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Infertile patients cannot afford to wait for treatment while their eggs get older.

Dr. Sherman Silber, Infertility Center of St. Louis, is offering video consultations for patients who need to plan now for their treatment while stay-at-home orders are in place. He is talking to and evaluating patients in their home to comply with social distancing measures.

Dr. Silber is discovering that patients actually prefer this method of telemedicine consultation over the conventional office visit. Patients have conveyed that “it is so much more convenient and less stressful” to have a telemedicine personal consultation than to take a day off from work to travel to the doctor’s office and sit with other nervous patients in the waiting room.

The COVID-19 pandemic is thus changing much of the way we will do things in the future, and for the better. “Our patients are surprisingly much happier with this approach. Of course, at some point we need to perform hands on treatment. But with this new manner of seeing patients, we can come to the right diagnosis and treatment plan for most patients more efficiently, quickly, and painlessly, with no loss of personal one-on-one communication.” This is a very welcome new era of telemedicine that has been forced on us by the current difficult times.

Ovary transplant recipient gives birth

Ovary transplant recipient gives birth - St. Louis Post-Dispatch

St. Luke’s surgery involving twins was the first of its kind


ST. LOUIS (June 8, 2005) – Last year, a fertility specialist at St. Luke’s Hospital performed an ovarian transplant from one identical twin to her infertile sister. It was the first attempt in the United States to transplant an ovary from one woman to another.

Monday evening, the formerly infertile sister, Stephanie Yarber, 25, of Muscle Shoals, Ala., gave birth to a 7 pound, 14 ounce girl, whom she named Anna.

The feat marks the first successful birth following a human ovary transplant, according to the New England Journal of Medicine. The journal released a brief report of the case Tuesday on its Web site.

Dr. Sherman J. Silber, director of the Infertility Center of St. Louis, transplanted an ovary from Melanie Morgan to her twin, Yarber, in April 2004.

It was a new experience to watch her niece’s birth, Morgan said from her home in Tuscumbia, Ala.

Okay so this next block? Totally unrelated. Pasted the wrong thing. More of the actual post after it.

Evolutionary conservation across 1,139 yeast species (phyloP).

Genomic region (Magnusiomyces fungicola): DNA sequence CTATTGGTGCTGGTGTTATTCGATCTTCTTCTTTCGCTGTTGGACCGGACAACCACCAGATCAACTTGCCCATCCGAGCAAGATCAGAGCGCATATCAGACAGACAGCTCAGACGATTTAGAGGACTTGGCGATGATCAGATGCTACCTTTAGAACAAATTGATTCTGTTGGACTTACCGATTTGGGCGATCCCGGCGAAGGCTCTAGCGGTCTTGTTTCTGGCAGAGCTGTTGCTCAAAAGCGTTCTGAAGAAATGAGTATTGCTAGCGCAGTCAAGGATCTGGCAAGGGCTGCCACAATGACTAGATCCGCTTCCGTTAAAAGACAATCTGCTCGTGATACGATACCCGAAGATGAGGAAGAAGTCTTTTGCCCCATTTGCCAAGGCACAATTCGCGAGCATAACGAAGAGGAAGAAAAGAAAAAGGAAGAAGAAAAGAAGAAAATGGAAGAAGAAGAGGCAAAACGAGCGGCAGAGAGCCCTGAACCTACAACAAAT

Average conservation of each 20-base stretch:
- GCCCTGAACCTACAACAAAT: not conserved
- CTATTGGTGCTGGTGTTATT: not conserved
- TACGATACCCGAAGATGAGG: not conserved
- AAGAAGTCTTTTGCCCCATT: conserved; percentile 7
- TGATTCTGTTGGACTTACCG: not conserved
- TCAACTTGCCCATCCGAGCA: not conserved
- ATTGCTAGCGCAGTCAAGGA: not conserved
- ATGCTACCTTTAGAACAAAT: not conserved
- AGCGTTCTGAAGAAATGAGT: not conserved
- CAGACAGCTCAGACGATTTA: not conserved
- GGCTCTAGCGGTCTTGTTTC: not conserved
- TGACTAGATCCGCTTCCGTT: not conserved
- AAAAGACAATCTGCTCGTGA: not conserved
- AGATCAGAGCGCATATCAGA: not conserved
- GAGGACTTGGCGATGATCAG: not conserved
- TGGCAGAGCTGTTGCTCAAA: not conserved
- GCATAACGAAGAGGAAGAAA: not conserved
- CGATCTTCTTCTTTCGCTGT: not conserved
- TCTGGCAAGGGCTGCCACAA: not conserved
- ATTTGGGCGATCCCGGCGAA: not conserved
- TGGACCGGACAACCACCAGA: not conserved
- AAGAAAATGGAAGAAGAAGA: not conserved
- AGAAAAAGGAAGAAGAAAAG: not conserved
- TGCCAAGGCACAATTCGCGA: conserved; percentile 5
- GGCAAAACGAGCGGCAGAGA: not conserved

“It was a whole new world to watch her be born. It was amazing,” said Morgan, who has three daughters.

Yarber went into menopause while just a teenager. No one knows what caused her ovaries to shut down early while her sister remained fertile.

The sisters had tried egg donation three times, but those attempts were unsuccessful. Silber said at the time of the transplant that a new ovary might give Yarber a better chance at conceiving because it would naturally produce hormones and eggs if the operation worked.

Only 80 days after surgery, Yarber had her first menstrual cycle in 10 years. A few months later, an ultrasound revealed a healthy-looking natural pregnancy. And Anna was born to Yarber and her husband Kevin at 38 weeks gestation.

“Stephanie became pregnant so easily,” Silber told the Associated Press on Tuesday. “Her ovary was functioning in four months, and she was pregnant in five months.

“It’s seemed like a wild thing to do, but after 40 years of animal research, it did exactly what we expected.”

Silber said he has since performed the rare surgery on two other sets of identical twins. He said he believes more infertile women will seek out the procedure now that Yarber’s transplant proved successful.

Silber has said previously that the procedure is only appropriate for identical twins because they have the same genetic makeup and there is no danger of rejection of the transplanted ovary.

The Associated Press contributed to this report.

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